While many of the headline-grabbing business developments around the world mostly concerned the bigger, household names, they were no less relevant for the smaller business trying to push their growth to the next level.

2016 promises to be a year of even more progress, upheaval, and innovation, all of which can be very good for growth-minded businesses. While new technologies pop up every month, however, the basic premise for growing a business remains the same: the best way to assure consistent, continuous growth for your business is to cut down on costs wherever possible.

With that in mind, here are five trends business owners in growth mode should watch out for in 2016. These tips and trends are all very practical and cost-effective, assuring your business will stay on the cutting edge in the year ahead.

1. Explosion of the Freelance Market

Spearheaded by the boom of Uber around the world, 2015 saw more and more businesses questioning just what the relationship between employer and employee looks like in the modern world. Regardless of how you feel about the terms of that particular company's employment practices, it's impossible to ignore that the freelance contract workforce is becoming more and more of a major player in the global marketplace, with Fortune predicting that almost half of the workforce will be freelance by 2020.

Utilizing freelance talent can be especially beneficial for growing businesses, as the model allows business owners to cut down on the overhead costs of paying full-time employees who may only be needed for a few specific projects a year. The tech industry is already ahead of the game on this one, as many programmers, whose work doesn't require them to be located in a specific office, are opting for the flexibility of freelance work without the hypercompetitiveness of Silicon Valley. As rapidly growing companies are allowing companies to tap into this trend without sacrificing quality of talent, many growing companies are taking note and turning to freelancers from places like Toptal to solve their talent needs as they scale.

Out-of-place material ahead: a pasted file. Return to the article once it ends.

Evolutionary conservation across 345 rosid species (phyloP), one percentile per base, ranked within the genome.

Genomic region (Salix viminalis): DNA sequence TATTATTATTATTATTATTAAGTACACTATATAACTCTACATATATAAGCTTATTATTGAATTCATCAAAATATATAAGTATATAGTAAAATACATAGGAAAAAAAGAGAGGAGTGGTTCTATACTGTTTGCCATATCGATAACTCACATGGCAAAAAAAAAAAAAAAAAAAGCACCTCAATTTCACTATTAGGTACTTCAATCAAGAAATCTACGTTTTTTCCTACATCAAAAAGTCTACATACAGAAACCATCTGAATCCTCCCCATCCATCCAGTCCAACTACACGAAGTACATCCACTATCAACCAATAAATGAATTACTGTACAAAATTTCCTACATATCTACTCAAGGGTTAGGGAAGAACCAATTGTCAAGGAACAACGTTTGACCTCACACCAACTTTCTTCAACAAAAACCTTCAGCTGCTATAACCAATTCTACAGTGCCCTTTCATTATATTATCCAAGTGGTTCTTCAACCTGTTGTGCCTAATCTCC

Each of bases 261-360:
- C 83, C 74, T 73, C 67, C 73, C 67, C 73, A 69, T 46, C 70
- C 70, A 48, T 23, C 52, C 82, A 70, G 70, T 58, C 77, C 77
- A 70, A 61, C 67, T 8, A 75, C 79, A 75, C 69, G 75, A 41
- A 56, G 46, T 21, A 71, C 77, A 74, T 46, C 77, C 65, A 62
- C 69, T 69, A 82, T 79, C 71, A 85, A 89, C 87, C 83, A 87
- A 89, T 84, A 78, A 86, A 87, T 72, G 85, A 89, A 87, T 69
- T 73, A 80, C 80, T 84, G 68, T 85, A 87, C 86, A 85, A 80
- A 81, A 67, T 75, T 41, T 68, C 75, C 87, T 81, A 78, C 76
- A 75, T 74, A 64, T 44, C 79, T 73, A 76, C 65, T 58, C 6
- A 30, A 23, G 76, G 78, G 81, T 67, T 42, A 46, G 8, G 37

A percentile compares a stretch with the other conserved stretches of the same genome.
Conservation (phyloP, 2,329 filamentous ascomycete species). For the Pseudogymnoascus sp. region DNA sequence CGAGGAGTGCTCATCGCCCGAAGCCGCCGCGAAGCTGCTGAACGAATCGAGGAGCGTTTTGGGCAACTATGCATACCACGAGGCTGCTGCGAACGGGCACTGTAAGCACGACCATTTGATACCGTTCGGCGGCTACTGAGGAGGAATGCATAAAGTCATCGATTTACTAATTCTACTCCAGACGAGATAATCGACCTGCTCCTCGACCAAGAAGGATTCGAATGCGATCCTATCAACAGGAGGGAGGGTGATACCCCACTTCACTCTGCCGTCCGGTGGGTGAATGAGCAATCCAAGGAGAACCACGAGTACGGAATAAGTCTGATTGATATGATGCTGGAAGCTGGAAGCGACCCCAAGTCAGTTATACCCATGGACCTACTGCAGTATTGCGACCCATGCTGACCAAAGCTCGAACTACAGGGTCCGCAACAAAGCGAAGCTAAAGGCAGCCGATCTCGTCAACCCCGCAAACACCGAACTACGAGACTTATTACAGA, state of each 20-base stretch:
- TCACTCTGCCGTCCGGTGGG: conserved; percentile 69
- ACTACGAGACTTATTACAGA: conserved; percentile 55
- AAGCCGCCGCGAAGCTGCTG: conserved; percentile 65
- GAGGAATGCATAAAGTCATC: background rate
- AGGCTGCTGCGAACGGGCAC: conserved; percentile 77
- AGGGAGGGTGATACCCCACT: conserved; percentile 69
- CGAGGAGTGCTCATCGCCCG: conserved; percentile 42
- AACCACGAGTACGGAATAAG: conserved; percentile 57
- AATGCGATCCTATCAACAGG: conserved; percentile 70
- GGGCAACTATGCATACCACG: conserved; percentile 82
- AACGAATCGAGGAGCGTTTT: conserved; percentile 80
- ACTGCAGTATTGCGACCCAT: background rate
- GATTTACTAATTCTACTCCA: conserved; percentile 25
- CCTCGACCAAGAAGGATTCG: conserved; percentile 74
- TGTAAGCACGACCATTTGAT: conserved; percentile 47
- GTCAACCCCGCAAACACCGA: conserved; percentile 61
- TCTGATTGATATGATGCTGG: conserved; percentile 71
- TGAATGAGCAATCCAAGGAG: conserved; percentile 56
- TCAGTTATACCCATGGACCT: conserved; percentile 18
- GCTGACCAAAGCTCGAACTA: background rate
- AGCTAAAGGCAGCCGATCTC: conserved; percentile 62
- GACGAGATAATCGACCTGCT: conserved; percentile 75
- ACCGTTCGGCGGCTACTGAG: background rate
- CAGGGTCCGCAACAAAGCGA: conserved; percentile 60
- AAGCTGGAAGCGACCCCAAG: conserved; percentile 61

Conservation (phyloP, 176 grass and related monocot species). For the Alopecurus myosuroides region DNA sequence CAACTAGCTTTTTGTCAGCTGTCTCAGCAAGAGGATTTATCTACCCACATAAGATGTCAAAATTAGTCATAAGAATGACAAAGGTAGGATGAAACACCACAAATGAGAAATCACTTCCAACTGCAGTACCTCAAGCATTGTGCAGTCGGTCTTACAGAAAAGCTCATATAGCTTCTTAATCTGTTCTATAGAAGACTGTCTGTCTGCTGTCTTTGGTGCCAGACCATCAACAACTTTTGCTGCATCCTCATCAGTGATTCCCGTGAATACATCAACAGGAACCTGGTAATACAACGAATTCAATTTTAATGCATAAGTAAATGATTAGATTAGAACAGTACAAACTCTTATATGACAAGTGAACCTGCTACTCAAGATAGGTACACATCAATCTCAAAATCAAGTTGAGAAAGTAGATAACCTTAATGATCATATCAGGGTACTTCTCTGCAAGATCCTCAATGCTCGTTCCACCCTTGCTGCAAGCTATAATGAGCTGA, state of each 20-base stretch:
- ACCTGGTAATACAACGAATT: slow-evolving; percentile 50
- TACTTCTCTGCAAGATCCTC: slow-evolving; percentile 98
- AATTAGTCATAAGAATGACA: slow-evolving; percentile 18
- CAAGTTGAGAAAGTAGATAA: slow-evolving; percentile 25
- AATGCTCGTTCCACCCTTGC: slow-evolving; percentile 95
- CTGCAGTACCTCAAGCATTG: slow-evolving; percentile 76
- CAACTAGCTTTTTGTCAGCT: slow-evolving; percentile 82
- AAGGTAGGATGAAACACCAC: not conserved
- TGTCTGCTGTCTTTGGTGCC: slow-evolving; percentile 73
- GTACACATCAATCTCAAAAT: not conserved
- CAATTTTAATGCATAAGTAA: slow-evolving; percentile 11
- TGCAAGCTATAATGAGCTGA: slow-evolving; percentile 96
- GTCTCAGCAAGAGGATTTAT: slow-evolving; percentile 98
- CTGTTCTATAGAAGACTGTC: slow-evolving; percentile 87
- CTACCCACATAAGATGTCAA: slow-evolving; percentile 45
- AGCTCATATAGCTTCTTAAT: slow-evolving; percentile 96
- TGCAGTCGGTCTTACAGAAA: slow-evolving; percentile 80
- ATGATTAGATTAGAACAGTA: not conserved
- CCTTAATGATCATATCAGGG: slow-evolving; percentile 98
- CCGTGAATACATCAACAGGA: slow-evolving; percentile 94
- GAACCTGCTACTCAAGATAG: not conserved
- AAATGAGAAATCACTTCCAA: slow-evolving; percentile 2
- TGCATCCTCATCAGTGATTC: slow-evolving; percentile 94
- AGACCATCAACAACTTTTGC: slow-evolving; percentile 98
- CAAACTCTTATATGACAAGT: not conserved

2. Rise of Remote Work

Similar to the way in which the boom in the freelance economy has brought into question the very nature of an employer/employee relationship, the growing popularity of remote work around the world has raised another interesting notion: why confine employees to one office location? Especially for smaller businesses looking to cut down on costs in the name of growth, wouldn't it be nice if you could eliminate a major source of overhead cost, namely, rent?

There has been a stigma against remote work for many years, with major suspicions leading people to believe that it promotes laziness and checks productivity, but recent studies have debunked this myth, proving that companies who allow employees to work remotely not only save tons of money but also get more productivity out of their employees. So, while companies like Yahoo may be making the news for banning remote work, more and more companies are doing the exact opposite, with some big names going 100% distributed and centering their whole company's culture around the freedom and flexibility allowed by a remote lifestyle.

3. Streamlined Online Collaboration